DC’s Earth One series of graphic novels introduce retooled, modernized versions of their most iconic characters, freed from the narrative confines of continuity. Considering DC already rebooted their whole line of comics a few years ago and we’re constantly seeing updated origins for big characters like Superman, Batman, and Wonder Woman, it can be hard to see what the purpose of the Earth One books actually is. What makes them stand out, besides their straight-to-hardcover format, is that they give mostly free rein and a clean continuity slate to a set of all-star creators. The long-awaited first volume of Wonder Woman: Earth One is written by super star Grant Morrison and drawn by popular DC artist and frequent Morrison collaborator Yanick Paquette. Any time Morrison, who wrote one of the definitive takes on Superman in All-Star Superman, gives us his take on a character, expect a modern sheen with layers of history underneath.
Wonder Woman’s cinematic debut in this month's Batman v Superman seems to be the most universally liked aspect of that film, making this a great time for a bookstore-ready Wonder Woman book to hit the shelves. Interestingly, it comes out around the same time as another retelling of Wonder Woman’s origins that may stand in stark contrast to this one. The recent comic series The Legend of Wonder Woman uses a decidedly young adult fantasy approach to tell Princess Diana’s early years, whereas Morrison and Paquette lean more adult than young adult. With nods to the character’s roots in both violent Greek mythology and her early kinky bondage comics by creator William Moulton Marston, there are some scenes here that have already given certain Wonder Woman fans pause. Paquette’s style of drawing statuesque pin-up girls make the first half of this book, set on the Amazonian island of Themyscira, seem like it is aimed solely at straight male readers. There are reasons for everything Morrison does, however, as he attempts to use elements of Marston's early, sexualized comics and Wonder Woman’s roots as an early feminist icon to try to get to a contemporary and perhaps nuanced view of Diana.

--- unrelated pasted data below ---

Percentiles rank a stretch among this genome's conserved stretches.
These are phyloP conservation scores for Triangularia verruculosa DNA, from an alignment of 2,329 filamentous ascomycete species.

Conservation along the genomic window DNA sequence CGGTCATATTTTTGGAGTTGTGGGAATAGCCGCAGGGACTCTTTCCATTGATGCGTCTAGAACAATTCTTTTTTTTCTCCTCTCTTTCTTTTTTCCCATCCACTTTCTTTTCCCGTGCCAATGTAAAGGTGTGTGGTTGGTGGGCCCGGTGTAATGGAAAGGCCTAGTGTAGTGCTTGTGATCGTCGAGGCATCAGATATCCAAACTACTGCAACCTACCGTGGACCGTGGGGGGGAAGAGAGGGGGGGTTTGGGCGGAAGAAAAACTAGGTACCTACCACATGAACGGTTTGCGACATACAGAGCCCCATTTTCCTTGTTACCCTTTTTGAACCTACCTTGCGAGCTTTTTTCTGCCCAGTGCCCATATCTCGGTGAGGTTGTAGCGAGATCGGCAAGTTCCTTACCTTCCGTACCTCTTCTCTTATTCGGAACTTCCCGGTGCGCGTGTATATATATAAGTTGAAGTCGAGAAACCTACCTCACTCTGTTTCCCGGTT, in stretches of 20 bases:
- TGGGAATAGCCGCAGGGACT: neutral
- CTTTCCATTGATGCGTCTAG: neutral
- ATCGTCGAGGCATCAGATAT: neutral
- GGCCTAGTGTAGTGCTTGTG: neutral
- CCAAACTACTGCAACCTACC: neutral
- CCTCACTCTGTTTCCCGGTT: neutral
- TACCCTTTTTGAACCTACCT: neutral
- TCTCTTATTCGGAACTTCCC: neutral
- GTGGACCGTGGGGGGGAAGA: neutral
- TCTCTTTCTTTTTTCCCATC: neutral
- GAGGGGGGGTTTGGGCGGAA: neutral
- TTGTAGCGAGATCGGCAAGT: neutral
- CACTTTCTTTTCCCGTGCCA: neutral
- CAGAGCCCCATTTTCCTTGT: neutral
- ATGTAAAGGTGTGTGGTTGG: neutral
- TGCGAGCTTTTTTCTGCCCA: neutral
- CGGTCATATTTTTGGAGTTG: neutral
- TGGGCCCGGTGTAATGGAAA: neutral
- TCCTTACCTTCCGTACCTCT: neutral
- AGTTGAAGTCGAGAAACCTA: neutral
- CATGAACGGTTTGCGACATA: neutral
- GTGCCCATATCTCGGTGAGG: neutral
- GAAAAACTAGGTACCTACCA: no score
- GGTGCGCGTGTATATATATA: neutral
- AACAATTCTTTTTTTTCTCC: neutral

By Charles Soule and Phil Noto
When original Star Wars fans like myself were anxiously waiting for the release of sequels like Empire Strikes Back and Return of the Jedi, Marvel Comics helped fill in those long, three-year gaps with their (non-canon) monthly Star Wars comic. Nowadays, Marvel is once again producing Star Wars comics, and this time they are officially in canon (until someone at Disney or Lucasfilm decides they’re not). However, the way J.J. Abrams ended Episode VII doesn’t leave a lot of story gaps to fill, with main players Rey and Finn’s plot lines being tied up in cliffhangers. It’s hard to imagine Abrams and company wanting to reveal those characters’ next moves in a comic book rather than the next film.
With that in mind, Marvel’s first Force Awakens-related comic is Poe Dameron, an ongoing series that will be set before the events of the last film and will tell the adventures of the heroic Resistance pilot and his droid pal BB-8. As they have been doing with all their Star Wars books, Marvel has chosen big-name creators for this title. Writer Charles Soule has already had his hand in some other Star Wars comics like Lando and Obi-Wan and Anakin and artist Phil Noto is also already working on a Chewbacca solo series.
If you’re more of a BB-8 than a Poe fan, the little droid has a cute backup feature in this comic drawn by Chris Eliopoulos in his Calvin & Hobbes-inspired style.